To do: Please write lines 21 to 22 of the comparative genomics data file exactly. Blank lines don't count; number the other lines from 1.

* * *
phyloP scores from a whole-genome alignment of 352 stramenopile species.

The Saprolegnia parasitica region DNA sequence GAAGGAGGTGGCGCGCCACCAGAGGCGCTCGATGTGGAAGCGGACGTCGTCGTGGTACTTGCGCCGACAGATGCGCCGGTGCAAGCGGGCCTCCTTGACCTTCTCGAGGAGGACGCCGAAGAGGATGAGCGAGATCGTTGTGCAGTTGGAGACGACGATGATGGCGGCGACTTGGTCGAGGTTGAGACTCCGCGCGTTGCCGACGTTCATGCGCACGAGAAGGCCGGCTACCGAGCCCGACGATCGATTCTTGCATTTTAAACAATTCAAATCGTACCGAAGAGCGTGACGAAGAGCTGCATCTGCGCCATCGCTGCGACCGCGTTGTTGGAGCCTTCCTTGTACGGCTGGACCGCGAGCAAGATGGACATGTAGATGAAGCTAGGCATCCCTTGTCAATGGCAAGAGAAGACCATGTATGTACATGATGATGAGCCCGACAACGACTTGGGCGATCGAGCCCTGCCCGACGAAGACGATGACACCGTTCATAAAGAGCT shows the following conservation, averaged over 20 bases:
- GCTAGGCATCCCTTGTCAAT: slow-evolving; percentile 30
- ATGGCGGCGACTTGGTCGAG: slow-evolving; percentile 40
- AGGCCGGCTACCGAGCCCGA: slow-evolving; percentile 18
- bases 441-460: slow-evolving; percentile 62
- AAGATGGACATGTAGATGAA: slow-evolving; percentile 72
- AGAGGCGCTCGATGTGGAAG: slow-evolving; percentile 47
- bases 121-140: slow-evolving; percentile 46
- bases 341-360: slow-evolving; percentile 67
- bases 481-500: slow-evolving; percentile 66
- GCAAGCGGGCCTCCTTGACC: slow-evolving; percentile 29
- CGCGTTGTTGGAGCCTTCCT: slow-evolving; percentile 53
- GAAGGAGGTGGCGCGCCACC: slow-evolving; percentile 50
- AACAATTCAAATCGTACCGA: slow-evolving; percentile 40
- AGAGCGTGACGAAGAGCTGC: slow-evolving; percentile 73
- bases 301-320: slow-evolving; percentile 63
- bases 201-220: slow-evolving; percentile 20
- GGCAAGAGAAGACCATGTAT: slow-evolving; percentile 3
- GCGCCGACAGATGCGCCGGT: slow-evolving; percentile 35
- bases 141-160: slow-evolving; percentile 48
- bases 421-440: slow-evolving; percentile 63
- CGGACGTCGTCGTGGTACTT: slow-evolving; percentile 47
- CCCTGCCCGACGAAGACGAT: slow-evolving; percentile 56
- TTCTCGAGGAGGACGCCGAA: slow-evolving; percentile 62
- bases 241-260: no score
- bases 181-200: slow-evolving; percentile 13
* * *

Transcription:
- bases 141-160: slow-evolving; percentile 48
- bases 421-440: slow-evolving; percentile 63